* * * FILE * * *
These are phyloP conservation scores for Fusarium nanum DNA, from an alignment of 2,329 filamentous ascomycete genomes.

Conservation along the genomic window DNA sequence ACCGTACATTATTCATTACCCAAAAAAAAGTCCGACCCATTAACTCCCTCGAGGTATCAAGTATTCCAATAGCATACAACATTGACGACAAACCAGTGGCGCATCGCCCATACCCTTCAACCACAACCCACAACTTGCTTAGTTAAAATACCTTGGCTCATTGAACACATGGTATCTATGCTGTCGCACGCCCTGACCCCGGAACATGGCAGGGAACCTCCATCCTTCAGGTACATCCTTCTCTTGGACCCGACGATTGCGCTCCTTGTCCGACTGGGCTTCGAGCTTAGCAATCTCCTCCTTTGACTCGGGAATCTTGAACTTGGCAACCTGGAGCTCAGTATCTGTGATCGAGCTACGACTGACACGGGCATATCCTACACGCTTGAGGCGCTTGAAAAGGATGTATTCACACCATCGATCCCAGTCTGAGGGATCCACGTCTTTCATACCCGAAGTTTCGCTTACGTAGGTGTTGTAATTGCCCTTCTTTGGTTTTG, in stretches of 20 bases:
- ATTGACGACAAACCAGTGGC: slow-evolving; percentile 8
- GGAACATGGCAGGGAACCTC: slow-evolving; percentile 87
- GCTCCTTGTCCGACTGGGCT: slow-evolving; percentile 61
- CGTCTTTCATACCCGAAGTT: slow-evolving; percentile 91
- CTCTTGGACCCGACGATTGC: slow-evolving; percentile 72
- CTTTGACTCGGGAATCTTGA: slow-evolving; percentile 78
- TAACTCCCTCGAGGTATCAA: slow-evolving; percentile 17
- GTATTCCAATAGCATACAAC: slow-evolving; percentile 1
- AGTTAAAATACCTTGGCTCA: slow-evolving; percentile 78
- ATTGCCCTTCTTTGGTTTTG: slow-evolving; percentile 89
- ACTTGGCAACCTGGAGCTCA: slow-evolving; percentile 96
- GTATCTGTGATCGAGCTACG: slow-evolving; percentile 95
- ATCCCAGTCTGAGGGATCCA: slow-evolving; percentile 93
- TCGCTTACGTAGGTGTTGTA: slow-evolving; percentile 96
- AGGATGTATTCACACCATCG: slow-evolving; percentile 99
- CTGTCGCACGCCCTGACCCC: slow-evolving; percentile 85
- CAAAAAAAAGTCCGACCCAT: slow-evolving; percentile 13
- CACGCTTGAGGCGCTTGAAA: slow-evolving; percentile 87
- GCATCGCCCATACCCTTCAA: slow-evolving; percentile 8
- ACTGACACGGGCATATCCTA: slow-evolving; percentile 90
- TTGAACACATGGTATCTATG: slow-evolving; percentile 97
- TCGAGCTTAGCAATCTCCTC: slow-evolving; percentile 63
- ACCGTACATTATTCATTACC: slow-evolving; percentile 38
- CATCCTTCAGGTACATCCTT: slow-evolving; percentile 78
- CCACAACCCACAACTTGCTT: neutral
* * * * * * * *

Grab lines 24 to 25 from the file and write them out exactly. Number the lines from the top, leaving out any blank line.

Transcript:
- TCGAGCTTAGCAATCTCCTC: slow-evolving; percentile 63
- ACCGTACATTATTCATTACC: slow-evolving; percentile 38